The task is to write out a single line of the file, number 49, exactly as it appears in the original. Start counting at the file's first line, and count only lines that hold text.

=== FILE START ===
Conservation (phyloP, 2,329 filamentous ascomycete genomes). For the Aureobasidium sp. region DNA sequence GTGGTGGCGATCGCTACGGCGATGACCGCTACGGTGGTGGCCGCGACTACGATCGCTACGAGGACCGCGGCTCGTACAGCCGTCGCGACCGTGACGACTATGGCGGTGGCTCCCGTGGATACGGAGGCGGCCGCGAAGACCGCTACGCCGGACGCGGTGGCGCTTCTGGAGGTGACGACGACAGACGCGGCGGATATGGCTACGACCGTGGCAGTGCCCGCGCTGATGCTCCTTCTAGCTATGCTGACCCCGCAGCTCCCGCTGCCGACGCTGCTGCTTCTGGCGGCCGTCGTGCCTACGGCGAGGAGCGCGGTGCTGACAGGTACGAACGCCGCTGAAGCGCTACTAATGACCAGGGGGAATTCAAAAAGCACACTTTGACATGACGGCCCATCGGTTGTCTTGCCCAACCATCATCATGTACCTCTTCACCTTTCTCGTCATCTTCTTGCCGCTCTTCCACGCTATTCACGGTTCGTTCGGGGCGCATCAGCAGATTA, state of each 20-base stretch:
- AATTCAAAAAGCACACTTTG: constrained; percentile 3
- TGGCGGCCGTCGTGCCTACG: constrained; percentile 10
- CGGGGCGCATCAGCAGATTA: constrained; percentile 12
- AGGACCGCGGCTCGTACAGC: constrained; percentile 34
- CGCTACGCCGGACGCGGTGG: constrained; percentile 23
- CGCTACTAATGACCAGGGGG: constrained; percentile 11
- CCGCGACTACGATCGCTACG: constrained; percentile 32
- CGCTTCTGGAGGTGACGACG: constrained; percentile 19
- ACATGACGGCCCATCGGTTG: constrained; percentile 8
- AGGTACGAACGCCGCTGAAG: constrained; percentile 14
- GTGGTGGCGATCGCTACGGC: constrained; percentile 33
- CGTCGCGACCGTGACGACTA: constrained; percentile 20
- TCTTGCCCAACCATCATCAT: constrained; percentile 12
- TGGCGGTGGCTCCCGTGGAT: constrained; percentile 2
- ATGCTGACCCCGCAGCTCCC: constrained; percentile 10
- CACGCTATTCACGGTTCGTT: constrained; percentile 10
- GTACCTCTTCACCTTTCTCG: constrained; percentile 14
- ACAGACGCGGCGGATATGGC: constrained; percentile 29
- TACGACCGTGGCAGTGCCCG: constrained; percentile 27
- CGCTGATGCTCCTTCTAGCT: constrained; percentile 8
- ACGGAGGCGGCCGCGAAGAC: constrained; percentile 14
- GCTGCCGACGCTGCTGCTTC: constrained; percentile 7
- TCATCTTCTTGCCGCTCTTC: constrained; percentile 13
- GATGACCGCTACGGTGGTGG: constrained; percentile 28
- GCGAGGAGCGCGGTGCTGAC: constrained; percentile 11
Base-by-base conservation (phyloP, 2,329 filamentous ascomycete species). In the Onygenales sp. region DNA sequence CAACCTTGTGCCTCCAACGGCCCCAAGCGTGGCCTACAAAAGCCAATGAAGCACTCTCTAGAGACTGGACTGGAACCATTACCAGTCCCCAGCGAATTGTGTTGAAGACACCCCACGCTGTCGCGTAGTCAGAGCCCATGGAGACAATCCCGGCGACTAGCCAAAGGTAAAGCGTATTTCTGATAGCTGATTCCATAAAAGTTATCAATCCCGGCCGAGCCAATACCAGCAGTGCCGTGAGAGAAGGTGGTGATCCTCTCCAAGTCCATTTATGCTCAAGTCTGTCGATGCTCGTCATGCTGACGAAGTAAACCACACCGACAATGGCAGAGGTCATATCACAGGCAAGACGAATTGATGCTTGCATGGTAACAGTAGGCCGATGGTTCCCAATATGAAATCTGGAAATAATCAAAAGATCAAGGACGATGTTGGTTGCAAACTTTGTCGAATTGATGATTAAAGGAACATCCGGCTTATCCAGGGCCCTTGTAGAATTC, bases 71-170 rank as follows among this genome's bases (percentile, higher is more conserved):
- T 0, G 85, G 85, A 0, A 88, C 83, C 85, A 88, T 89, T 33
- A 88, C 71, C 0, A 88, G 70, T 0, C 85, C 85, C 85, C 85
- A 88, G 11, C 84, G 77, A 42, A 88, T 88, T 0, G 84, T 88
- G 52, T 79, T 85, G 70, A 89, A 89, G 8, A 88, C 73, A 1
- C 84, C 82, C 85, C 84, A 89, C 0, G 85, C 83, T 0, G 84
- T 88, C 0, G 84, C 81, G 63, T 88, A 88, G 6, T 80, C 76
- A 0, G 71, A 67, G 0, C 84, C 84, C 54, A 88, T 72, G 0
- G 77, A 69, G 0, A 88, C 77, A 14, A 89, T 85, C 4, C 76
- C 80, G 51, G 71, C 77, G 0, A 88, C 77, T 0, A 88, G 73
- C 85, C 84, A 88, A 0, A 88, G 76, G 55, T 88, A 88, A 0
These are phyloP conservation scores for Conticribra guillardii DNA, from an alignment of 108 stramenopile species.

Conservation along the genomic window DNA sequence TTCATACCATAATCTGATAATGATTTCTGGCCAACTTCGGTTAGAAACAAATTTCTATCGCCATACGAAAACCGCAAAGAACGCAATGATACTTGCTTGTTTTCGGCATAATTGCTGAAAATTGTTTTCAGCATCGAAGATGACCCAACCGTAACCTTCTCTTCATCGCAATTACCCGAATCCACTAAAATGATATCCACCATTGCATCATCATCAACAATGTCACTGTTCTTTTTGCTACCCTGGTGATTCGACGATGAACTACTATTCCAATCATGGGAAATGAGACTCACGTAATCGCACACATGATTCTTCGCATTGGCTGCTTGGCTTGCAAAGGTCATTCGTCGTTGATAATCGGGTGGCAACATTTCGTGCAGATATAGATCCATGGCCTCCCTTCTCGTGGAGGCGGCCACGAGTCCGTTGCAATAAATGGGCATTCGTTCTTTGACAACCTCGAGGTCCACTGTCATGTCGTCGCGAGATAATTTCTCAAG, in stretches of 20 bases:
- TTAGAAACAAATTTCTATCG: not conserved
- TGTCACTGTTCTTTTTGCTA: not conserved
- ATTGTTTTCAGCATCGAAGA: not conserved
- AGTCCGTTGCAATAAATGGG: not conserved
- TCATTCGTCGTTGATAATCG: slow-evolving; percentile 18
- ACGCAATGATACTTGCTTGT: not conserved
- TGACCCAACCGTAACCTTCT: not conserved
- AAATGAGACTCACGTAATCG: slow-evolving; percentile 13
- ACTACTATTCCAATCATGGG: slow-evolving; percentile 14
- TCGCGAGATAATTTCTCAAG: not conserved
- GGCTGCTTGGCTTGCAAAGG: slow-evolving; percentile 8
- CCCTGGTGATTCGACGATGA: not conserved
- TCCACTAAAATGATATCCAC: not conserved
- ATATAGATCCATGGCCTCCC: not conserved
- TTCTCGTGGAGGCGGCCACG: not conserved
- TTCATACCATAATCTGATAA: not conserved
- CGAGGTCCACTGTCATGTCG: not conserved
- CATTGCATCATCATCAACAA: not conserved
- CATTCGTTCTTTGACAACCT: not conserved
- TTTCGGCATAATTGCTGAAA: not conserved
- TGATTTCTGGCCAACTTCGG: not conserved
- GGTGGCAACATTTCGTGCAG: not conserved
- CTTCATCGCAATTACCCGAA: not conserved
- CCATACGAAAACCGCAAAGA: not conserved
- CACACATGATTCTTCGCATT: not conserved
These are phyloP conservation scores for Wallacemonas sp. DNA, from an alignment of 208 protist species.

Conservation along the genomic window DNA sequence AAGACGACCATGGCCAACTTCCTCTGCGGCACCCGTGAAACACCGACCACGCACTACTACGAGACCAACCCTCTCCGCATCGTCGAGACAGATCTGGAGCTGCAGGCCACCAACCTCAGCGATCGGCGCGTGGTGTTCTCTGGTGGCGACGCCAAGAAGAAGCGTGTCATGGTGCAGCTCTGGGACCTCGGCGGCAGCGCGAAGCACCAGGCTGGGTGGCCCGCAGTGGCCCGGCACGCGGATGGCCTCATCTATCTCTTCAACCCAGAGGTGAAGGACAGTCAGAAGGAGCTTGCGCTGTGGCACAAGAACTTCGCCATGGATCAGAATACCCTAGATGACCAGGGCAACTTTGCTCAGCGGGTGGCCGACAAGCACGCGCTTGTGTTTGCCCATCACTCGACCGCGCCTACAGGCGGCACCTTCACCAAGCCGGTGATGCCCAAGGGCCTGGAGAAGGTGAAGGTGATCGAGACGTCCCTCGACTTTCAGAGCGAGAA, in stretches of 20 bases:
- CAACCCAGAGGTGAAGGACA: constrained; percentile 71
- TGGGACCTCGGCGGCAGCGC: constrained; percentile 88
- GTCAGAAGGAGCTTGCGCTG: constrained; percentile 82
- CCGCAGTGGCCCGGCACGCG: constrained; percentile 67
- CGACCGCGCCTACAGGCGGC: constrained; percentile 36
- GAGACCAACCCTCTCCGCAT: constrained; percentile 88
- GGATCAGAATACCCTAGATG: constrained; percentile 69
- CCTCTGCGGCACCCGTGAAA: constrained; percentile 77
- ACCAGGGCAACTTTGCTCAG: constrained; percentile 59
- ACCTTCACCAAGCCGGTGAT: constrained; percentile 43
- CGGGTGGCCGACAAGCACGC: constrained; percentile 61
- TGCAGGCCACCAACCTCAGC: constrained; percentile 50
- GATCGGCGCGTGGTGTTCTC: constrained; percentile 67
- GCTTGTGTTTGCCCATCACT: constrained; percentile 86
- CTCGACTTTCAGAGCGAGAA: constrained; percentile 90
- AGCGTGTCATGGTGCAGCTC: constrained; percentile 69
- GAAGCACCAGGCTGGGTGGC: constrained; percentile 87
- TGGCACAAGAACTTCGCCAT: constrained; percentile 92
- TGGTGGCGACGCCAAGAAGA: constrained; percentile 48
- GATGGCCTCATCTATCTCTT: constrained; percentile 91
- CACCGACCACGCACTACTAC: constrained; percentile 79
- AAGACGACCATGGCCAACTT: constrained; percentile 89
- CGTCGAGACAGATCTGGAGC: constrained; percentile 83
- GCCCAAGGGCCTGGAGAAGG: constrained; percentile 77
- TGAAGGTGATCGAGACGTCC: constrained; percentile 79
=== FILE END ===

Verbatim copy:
- TCGCGAGATAATTTCTCAAG: not conserved